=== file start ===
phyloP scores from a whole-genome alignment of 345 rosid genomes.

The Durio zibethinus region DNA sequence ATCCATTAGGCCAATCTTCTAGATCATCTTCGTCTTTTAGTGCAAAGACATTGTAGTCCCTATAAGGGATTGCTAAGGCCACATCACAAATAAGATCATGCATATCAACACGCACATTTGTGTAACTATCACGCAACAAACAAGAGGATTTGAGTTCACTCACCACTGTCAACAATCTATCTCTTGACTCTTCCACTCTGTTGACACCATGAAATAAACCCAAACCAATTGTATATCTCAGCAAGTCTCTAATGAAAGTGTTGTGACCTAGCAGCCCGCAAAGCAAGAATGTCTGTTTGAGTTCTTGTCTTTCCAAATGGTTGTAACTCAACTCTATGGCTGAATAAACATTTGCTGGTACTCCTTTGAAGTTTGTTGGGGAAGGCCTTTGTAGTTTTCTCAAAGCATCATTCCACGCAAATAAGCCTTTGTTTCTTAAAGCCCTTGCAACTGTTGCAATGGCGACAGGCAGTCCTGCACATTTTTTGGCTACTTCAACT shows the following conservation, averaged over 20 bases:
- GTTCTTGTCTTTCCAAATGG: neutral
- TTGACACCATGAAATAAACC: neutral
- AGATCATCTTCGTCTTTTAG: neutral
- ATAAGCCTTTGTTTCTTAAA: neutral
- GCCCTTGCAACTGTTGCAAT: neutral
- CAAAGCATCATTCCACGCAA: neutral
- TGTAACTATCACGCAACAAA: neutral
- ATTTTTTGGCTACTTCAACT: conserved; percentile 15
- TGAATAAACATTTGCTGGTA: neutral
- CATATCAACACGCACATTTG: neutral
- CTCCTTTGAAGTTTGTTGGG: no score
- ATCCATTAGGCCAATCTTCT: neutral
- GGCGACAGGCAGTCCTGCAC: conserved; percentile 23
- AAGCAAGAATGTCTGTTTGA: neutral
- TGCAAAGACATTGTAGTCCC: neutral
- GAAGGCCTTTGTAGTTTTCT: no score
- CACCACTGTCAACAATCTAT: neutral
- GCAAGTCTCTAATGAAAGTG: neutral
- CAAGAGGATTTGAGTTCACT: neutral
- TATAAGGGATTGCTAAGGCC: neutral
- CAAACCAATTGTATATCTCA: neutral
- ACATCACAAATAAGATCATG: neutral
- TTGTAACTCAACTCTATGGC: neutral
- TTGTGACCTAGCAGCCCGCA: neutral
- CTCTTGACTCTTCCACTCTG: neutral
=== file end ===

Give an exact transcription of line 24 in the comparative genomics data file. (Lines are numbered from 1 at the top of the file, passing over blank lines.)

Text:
- ACATCACAAATAAGATCATG: neutral